To communicate with your site, information must pass through many different machines. Any of them could be introducing delays that hinder or prevent access to your site. It is possible to view the progress as information passes through these each of these different machines (or "hops") by using a tool that traces the route to your site.
An example of a route trace (hop 1 took 31.304 milliseconds or 0.031 seconds, for example):
banshee:~# traceroute intershop-center.com
Notice that all the hops are under 100 ms (0.1 seconds). If you are experiencing problems you'll likely see some hops over 300 ms when you run this, probably in the first few hops (your ISP). The only hops we have any control over is are last two, we cannot control delays or timeouts introduced by your ISP or any of the other imtermediate hops.
If you have Windows, you can often run a trace route by opening a DOS window and running "tracert abc.com". If you have Windows and you don't have "tracert.exe" in /windows (or simply want an easier-to-use interface):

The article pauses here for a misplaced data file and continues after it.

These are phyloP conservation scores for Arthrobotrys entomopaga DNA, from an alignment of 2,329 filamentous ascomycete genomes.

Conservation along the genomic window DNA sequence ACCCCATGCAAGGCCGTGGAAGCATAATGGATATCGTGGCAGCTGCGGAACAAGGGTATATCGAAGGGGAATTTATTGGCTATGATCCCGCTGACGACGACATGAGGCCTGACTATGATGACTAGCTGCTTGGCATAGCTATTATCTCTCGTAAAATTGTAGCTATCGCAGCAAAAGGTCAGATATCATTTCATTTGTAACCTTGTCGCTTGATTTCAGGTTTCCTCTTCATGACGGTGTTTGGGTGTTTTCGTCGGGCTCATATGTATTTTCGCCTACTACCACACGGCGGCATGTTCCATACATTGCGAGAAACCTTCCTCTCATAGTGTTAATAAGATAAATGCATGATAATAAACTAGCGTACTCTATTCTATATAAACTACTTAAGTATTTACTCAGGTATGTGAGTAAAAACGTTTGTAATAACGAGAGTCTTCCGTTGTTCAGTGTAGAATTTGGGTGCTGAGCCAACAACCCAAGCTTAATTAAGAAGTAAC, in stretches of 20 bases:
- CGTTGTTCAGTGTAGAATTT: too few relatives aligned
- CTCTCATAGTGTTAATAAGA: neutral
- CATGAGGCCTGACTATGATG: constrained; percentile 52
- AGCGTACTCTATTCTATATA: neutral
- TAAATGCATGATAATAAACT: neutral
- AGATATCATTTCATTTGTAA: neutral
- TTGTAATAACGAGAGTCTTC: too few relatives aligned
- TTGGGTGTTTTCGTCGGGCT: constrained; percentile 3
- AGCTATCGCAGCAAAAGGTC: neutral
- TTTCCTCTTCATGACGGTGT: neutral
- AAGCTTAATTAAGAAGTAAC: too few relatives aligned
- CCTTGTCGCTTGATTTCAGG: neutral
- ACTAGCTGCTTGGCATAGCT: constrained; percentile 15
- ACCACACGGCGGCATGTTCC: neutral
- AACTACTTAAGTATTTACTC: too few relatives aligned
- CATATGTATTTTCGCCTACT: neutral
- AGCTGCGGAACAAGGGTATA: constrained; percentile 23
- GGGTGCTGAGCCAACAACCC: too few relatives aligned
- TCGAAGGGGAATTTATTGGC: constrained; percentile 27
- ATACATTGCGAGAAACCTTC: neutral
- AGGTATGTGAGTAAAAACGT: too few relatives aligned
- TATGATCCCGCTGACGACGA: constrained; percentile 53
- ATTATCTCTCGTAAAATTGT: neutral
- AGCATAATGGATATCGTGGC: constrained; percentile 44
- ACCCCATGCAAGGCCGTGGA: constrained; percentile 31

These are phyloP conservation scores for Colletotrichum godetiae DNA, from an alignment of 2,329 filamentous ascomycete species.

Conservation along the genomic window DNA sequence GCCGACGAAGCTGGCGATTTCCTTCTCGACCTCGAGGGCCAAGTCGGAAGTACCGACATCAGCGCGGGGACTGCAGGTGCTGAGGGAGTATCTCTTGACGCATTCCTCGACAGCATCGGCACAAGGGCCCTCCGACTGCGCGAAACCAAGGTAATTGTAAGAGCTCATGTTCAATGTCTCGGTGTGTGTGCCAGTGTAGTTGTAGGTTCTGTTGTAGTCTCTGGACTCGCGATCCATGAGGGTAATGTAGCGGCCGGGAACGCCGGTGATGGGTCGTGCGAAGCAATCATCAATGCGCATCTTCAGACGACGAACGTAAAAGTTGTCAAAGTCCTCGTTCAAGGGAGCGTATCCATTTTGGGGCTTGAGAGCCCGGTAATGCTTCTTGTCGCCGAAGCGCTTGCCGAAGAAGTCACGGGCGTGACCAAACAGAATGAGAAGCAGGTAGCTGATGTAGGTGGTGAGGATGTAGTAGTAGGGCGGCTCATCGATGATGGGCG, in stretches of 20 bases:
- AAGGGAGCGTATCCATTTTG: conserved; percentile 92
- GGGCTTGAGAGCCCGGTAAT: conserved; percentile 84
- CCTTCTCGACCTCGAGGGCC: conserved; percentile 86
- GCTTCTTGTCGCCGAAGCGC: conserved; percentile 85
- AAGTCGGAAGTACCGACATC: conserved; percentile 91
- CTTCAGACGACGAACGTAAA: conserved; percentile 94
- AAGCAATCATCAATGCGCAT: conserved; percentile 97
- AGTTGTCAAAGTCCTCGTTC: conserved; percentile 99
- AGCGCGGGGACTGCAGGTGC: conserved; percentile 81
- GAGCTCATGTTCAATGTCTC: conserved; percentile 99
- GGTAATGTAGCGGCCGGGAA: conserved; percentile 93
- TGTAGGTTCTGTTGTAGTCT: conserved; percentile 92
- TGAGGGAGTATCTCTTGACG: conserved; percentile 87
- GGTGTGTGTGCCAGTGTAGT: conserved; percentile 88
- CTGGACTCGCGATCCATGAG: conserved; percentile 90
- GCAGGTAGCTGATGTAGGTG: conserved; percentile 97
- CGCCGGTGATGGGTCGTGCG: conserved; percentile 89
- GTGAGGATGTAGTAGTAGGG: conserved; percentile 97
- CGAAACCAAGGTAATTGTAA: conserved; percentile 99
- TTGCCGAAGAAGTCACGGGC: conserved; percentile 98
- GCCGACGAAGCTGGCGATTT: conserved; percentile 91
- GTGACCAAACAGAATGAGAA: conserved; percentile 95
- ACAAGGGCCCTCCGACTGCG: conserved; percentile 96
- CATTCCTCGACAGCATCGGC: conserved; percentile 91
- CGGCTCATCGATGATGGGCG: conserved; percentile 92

A good way to see if the problem is with your site is to trace the route to your site from other servers around the world and compare those route traces to yours. If other servers can access your site OK, then the problem is clearly not with your site. Another place to run traceroutes.
If you get a "lookup failed" or a similar error, that means that your IP address could not be looked up. This could mean that the organization that registered your domain has disabled access to your site because you failed to pay for your domain registration or renewal. You will need to check the status by contacting them.
There is also an extensive online manual available.
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